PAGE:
It does not follow that, even if the judge was wrong in directing a verdict for the defendant on the ground that the plaintiff was not the record owner of the premises, the ruling is to be reversed if it was right upon another ground, Rathgeber v. Kelley, 299 Mass. 444 ; Old Colony Railroad v. Assessors of Quincy, 305 Mass. 509 , which is open upon these exceptions, even though the point was not raised at the trial, as the judge did not require the party moving for a directed verdict to specify the reasons upon which the motion was based. Proctor v. Dillon, 235 Mass. 538 , 540. Krasnow v. Krasnow, 253 Mass. 528 . Beebe v. Randall, 304 Mass. 207 .
The plaintiff sought to terminate the defendant's tenancy by giving him a notice to quit in compliance with G. L. (Ter. Ed.) c. 186, Section 12, which in so far as material provides for the termination of a tenancy at will by either party "by three months' notice in writing for that purpose given to the other party; and if the rent reserved is payable at periods of less than three months, the time of such notice shall be sufficient if it is equal to the interval between the days of payment." This statute has been construed as requiring that the notice must be given at least a rent period prior to the time stated therein for the termination of the tenancy and that the time specified in the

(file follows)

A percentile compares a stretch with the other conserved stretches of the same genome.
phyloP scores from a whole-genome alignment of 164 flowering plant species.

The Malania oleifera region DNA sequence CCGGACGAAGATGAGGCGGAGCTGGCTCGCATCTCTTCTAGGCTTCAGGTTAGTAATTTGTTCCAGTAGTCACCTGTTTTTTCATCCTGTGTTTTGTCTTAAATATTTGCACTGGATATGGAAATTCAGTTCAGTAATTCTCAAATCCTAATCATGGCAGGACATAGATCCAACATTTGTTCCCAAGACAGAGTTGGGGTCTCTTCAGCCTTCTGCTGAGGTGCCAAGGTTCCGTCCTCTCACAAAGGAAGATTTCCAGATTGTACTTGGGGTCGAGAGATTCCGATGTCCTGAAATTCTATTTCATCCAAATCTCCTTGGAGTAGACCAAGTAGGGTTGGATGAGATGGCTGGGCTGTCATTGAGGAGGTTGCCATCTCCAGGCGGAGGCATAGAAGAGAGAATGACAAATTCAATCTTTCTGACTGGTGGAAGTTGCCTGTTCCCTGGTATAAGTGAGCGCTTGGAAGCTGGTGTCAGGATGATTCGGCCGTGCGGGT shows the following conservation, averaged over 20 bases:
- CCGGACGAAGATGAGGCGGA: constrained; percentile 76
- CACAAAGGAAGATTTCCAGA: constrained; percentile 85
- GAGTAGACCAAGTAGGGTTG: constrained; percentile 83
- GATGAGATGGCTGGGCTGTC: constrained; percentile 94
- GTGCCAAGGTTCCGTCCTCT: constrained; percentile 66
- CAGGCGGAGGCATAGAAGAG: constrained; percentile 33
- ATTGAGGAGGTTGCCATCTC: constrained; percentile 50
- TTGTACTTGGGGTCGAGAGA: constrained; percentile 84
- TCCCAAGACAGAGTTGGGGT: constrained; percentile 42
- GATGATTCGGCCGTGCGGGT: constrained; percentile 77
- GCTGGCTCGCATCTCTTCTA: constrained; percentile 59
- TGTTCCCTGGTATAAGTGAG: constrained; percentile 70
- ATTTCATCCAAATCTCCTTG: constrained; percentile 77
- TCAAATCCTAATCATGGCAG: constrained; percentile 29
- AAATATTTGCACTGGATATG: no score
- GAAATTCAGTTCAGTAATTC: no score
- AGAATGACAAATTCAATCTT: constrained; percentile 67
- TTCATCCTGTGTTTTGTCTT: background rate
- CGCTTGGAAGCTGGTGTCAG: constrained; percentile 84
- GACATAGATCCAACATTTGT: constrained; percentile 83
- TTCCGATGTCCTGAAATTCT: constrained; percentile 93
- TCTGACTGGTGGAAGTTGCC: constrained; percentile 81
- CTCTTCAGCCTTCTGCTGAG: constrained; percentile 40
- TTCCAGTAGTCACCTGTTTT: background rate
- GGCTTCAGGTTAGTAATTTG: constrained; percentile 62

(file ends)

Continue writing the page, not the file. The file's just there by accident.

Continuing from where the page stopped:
notice for the termination must be a rent day. Hultain v. Munigle, 6 Allen, 220. Walker v. Sharpe, 14 Allen, 43. Ashkenazy v. O'Neill, 267 Mass. 143 . Selig v. McCarthy, 281 Mass. 106 . The burden was on the plaintiff to show that she gave a notice which complied with the statute. The rent being payable monthly, the notice to be valid must be given a full month prior to the next succeeding rent day. Currier v. Barker, 2 Gray, 224, 226. Prescott v. Elm, 7 Cush. 346 . Sanford v. Harvey, 11 Cush. 93 . Boynton v. Bodwell, 113 Mass. 531 , 536. Means v. Cotton, 225 Mass. 313 , 318. If the tenancy began on April 1, 1941, when the premises were rented to the defendant, then the monthly terms would begin with the first day of the month and would be for a calendar month. But the record, which contains all the material evidence, does not show what day of the month was the rent day. If the parties had agreed that the rent was payable on the first of the month for the preceding month, it was the duty of the plaintiff to prove such an agreement. There is nothing in the evidence that suggests such an agreement. In the absence of an agreement or custom it would seem that the rent day is the last day of the monthly period. See Bay State Bank v. Kiley, 14 Gray, 492; Hammond v. Thompson, 168 Mass. 531 , 533; Crocker (5th ed.) Notes on Common Forms, 337; Hall (3rd ed.) Landlord & Tenant, 208. If the rent day was September 30, 1943, then the notice given September 1, 1943, was too late to comply with the statute. As the evidence does not support the plaintiff's contention that a notice was given a month before the rent day, there was no error in directing a verdict for the defendant.